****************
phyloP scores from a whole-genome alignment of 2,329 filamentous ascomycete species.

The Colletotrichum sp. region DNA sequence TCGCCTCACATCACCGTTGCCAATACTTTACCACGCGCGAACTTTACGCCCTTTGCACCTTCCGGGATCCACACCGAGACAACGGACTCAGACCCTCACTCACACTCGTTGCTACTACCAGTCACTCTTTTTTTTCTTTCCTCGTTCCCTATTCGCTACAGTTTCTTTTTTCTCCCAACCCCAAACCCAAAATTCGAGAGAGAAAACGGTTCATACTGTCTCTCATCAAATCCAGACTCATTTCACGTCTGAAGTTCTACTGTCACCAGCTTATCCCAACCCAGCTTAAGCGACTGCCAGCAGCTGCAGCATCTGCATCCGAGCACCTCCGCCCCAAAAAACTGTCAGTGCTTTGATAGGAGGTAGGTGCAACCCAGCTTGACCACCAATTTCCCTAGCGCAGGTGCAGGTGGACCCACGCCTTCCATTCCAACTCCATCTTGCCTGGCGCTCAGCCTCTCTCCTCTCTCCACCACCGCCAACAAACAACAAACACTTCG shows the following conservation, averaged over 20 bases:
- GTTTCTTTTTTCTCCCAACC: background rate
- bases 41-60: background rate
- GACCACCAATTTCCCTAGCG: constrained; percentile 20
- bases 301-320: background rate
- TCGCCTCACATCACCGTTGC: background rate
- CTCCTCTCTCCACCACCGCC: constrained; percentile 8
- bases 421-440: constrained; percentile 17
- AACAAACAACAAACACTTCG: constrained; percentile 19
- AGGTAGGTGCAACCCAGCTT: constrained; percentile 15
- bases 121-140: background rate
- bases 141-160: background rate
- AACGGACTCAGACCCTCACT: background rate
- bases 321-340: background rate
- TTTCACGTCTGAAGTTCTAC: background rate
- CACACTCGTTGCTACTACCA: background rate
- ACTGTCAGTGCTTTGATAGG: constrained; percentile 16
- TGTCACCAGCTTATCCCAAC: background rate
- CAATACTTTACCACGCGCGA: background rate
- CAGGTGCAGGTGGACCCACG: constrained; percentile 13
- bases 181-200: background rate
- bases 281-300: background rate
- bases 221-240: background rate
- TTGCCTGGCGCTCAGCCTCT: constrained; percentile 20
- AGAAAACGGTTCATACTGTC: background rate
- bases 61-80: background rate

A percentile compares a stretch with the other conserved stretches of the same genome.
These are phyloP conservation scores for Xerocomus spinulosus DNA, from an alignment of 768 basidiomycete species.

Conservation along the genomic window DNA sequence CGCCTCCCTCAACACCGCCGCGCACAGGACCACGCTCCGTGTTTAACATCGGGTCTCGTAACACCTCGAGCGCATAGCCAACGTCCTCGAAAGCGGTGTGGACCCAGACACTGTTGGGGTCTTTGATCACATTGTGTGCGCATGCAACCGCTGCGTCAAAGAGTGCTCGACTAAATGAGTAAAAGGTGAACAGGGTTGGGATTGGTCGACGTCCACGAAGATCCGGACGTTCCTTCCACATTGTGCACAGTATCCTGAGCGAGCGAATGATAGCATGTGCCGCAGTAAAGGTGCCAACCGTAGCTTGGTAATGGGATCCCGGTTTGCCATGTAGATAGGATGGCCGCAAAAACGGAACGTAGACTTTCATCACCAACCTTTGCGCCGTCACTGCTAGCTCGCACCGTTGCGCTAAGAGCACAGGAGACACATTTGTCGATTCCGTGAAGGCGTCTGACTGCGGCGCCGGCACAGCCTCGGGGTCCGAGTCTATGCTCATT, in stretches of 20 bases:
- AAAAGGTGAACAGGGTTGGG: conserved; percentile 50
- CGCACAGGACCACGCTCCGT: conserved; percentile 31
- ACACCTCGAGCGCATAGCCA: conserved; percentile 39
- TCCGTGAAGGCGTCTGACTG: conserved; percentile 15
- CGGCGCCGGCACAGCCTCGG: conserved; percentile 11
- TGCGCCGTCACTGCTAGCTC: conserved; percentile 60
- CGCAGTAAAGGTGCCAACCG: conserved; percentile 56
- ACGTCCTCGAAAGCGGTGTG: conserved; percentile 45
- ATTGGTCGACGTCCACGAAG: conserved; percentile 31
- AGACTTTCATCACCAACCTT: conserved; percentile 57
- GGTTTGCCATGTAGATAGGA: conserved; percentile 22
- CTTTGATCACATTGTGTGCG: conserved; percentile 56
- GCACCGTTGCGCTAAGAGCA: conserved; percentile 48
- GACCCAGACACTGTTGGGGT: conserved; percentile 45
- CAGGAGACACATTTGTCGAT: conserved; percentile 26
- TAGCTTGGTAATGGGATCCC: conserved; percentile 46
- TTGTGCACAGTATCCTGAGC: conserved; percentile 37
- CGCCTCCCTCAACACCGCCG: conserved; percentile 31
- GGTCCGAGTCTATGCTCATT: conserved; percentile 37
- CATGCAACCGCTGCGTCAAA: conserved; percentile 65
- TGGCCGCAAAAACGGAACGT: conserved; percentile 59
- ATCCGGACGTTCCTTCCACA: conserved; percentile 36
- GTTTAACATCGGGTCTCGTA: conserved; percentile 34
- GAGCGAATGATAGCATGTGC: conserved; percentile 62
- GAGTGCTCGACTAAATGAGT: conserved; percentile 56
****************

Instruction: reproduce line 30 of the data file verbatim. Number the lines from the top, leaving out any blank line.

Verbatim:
Conservation along the genomic window DNA sequence CGCCTCCCTCAACACCGCCGCGCACAGGACCACGCTCCGTGTTTAACATCGGGTCTCGTAACACCTCGAGCGCATAGCCAACGTCCTCGAAAGCGGTGTGGACCCAGACACTGTTGGGGTCTTTGATCACATTGTGTGCGCATGCAACCGCTGCGTCAAAGAGTGCTCGACTAAATGAGTAAAAGGTGAACAGGGTTGGGATTGGTCGACGTCCACGAAGATCCGGACGTTCCTTCCACATTGTGCACAGTATCCTGAGCGAGCGAATGATAGCATGTGCCGCAGTAAAGGTGCCAACCGTAGCTTGGTAATGGGATCCCGGTTTGCCATGTAGATAGGATGGCCGCAAAAACGGAACGTAGACTTTCATCACCAACCTTTGCGCCGTCACTGCTAGCTCGCACCGTTGCGCTAAGAGCACAGGAGACACATTTGTCGATTCCGTGAAGGCGTCTGACTGCGGCGCCGGCACAGCCTCGGGGTCCGAGTCTATGCTCATT, in stretches of 20 bases: